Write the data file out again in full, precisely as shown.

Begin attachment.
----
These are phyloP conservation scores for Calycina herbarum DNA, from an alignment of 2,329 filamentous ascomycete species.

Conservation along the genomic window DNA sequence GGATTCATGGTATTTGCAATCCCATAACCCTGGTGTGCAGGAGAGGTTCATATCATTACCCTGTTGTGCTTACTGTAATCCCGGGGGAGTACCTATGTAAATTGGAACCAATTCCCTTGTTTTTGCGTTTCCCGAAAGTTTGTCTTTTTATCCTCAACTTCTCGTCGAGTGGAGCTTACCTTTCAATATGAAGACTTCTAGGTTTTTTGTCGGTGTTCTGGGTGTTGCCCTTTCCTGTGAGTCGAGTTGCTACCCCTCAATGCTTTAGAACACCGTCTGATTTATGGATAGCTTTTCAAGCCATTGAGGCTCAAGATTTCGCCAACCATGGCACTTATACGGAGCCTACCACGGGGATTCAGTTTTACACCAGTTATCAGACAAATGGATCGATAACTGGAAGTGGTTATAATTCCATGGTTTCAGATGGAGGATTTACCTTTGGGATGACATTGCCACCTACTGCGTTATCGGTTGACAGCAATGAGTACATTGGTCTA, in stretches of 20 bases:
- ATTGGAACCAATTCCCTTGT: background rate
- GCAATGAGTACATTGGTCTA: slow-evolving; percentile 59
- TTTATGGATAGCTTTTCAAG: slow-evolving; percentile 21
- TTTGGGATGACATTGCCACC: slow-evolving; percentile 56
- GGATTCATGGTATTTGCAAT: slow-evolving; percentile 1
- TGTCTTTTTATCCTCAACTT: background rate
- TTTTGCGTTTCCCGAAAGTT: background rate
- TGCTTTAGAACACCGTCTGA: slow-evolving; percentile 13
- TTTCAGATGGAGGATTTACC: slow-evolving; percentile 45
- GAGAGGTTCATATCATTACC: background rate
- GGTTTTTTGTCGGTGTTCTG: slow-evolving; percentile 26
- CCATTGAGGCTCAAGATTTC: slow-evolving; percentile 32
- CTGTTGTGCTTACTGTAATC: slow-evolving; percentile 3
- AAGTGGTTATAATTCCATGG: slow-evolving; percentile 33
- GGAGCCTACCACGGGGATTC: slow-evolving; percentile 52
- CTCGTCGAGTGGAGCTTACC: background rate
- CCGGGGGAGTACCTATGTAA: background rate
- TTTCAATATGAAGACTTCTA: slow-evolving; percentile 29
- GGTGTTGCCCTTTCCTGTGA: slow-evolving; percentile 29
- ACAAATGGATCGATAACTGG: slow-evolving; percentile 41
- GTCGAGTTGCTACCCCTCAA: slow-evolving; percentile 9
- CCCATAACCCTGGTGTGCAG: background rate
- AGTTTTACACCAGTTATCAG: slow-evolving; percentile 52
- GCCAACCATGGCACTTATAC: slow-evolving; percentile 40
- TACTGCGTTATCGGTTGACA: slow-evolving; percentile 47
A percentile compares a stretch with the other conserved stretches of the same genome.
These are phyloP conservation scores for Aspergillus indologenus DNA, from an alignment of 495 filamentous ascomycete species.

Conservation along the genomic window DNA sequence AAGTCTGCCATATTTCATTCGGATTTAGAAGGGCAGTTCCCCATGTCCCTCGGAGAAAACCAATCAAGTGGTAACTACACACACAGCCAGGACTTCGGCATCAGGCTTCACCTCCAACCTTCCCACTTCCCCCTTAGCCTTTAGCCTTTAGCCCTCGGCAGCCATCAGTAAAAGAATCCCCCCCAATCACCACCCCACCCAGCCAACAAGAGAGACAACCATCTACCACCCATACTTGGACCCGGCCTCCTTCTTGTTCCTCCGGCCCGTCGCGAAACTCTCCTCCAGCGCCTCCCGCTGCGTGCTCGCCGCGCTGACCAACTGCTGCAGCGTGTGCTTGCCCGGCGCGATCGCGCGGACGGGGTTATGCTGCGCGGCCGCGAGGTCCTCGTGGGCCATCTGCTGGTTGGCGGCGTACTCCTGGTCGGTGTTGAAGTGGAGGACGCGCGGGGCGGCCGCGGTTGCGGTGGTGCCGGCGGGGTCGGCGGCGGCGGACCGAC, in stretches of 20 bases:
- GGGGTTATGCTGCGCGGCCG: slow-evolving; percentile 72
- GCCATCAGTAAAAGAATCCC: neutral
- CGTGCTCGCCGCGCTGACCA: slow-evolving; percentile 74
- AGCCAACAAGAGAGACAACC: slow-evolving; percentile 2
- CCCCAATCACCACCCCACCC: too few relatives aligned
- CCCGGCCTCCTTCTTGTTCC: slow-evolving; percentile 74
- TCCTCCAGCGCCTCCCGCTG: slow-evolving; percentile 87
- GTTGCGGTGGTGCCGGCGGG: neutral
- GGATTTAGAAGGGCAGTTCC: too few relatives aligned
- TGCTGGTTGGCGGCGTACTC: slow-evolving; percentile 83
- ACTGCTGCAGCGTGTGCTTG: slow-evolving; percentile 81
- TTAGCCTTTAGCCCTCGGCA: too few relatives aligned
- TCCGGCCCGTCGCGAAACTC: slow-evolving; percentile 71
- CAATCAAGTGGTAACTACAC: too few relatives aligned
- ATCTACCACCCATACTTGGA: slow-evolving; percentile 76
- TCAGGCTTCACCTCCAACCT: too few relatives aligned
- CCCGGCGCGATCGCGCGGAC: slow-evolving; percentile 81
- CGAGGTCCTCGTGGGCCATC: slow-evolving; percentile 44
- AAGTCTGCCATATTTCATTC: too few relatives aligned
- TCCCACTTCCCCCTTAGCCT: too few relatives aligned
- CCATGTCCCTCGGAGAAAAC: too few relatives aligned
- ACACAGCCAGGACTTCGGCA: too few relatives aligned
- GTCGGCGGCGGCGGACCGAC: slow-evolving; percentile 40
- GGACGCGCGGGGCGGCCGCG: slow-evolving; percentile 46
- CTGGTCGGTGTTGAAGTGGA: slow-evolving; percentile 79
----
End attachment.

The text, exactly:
These are phyloP conservation scores for Calycina herbarum DNA, from an alignment of 2,329 filamentous ascomycete species.

Conservation along the genomic window DNA sequence GGATTCATGGTATTTGCAATCCCATAACCCTGGTGTGCAGGAGAGGTTCATATCATTACCCTGTTGTGCTTACTGTAATCCCGGGGGAGTACCTATGTAAATTGGAACCAATTCCCTTGTTTTTGCGTTTCCCGAAAGTTTGTCTTTTTATCCTCAACTTCTCGTCGAGTGGAGCTTACCTTTCAATATGAAGACTTCTAGGTTTTTTGTCGGTGTTCTGGGTGTTGCCCTTTCCTGTGAGTCGAGTTGCTACCCCTCAATGCTTTAGAACACCGTCTGATTTATGGATAGCTTTTCAAGCCATTGAGGCTCAAGATTTCGCCAACCATGGCACTTATACGGAGCCTACCACGGGGATTCAGTTTTACACCAGTTATCAGACAAATGGATCGATAACTGGAAGTGGTTATAATTCCATGGTTTCAGATGGAGGATTTACCTTTGGGATGACATTGCCACCTACTGCGTTATCGGTTGACAGCAATGAGTACATTGGTCTA, in stretches of 20 bases:
- ATTGGAACCAATTCCCTTGT: background rate
- GCAATGAGTACATTGGTCTA: slow-evolving; percentile 59
- TTTATGGATAGCTTTTCAAG: slow-evolving; percentile 21
- TTTGGGATGACATTGCCACC: slow-evolving; percentile 56
- GGATTCATGGTATTTGCAAT: slow-evolving; percentile 1
- TGTCTTTTTATCCTCAACTT: background rate
- TTTTGCGTTTCCCGAAAGTT: background rate
- TGCTTTAGAACACCGTCTGA: slow-evolving; percentile 13
- TTTCAGATGGAGGATTTACC: slow-evolving; percentile 45
- GAGAGGTTCATATCATTACC: background rate
- GGTTTTTTGTCGGTGTTCTG: slow-evolving; percentile 26
- CCATTGAGGCTCAAGATTTC: slow-evolving; percentile 32
- CTGTTGTGCTTACTGTAATC: slow-evolving; percentile 3
- AAGTGGTTATAATTCCATGG: slow-evolving; percentile 33
- GGAGCCTACCACGGGGATTC: slow-evolving; percentile 52
- CTCGTCGAGTGGAGCTTACC: background rate
- CCGGGGGAGTACCTATGTAA: background rate
- TTTCAATATGAAGACTTCTA: slow-evolving; percentile 29
- GGTGTTGCCCTTTCCTGTGA: slow-evolving; percentile 29
- ACAAATGGATCGATAACTGG: slow-evolving; percentile 41
- GTCGAGTTGCTACCCCTCAA: slow-evolving; percentile 9
- CCCATAACCCTGGTGTGCAG: background rate
- AGTTTTACACCAGTTATCAG: slow-evolving; percentile 52
- GCCAACCATGGCACTTATAC: slow-evolving; percentile 40
- TACTGCGTTATCGGTTGACA: slow-evolving; percentile 47
A percentile compares a stretch with the other conserved stretches of the same genome.
These are phyloP conservation scores for Aspergillus indologenus DNA, from an alignment of 495 filamentous ascomycete species.

Conservation along the genomic window DNA sequence AAGTCTGCCATATTTCATTCGGATTTAGAAGGGCAGTTCCCCATGTCCCTCGGAGAAAACCAATCAAGTGGTAACTACACACACAGCCAGGACTTCGGCATCAGGCTTCACCTCCAACCTTCCCACTTCCCCCTTAGCCTTTAGCCTTTAGCCCTCGGCAGCCATCAGTAAAAGAATCCCCCCCAATCACCACCCCACCCAGCCAACAAGAGAGACAACCATCTACCACCCATACTTGGACCCGGCCTCCTTCTTGTTCCTCCGGCCCGTCGCGAAACTCTCCTCCAGCGCCTCCCGCTGCGTGCTCGCCGCGCTGACCAACTGCTGCAGCGTGTGCTTGCCCGGCGCGATCGCGCGGACGGGGTTATGCTGCGCGGCCGCGAGGTCCTCGTGGGCCATCTGCTGGTTGGCGGCGTACTCCTGGTCGGTGTTGAAGTGGAGGACGCGCGGGGCGGCCGCGGTTGCGGTGGTGCCGGCGGGGTCGGCGGCGGCGGACCGAC, in stretches of 20 bases:
- GGGGTTATGCTGCGCGGCCG: slow-evolving; percentile 72
- GCCATCAGTAAAAGAATCCC: neutral
- CGTGCTCGCCGCGCTGACCA: slow-evolving; percentile 74
- AGCCAACAAGAGAGACAACC: slow-evolving; percentile 2
- CCCCAATCACCACCCCACCC: too few relatives aligned
- CCCGGCCTCCTTCTTGTTCC: slow-evolving; percentile 74
- TCCTCCAGCGCCTCCCGCTG: slow-evolving; percentile 87
- GTTGCGGTGGTGCCGGCGGG: neutral
- GGATTTAGAAGGGCAGTTCC: too few relatives aligned
- TGCTGGTTGGCGGCGTACTC: slow-evolving; percentile 83
- ACTGCTGCAGCGTGTGCTTG: slow-evolving; percentile 81
- TTAGCCTTTAGCCCTCGGCA: too few relatives aligned
- TCCGGCCCGTCGCGAAACTC: slow-evolving; percentile 71
- CAATCAAGTGGTAACTACAC: too few relatives aligned
- ATCTACCACCCATACTTGGA: slow-evolving; percentile 76
- TCAGGCTTCACCTCCAACCT: too few relatives aligned
- CCCGGCGCGATCGCGCGGAC: slow-evolving; percentile 81
- CGAGGTCCTCGTGGGCCATC: slow-evolving; percentile 44
- AAGTCTGCCATATTTCATTC: too few relatives aligned
- TCCCACTTCCCCCTTAGCCT: too few relatives aligned
- CCATGTCCCTCGGAGAAAAC: too few relatives aligned
- ACACAGCCAGGACTTCGGCA: too few relatives aligned
- GTCGGCGGCGGCGGACCGAC: slow-evolving; percentile 40
- GGACGCGCGGGGCGGCCGCG: slow-evolving; percentile 46
- CTGGTCGGTGTTGAAGTGGA: slow-evolving; percentile 79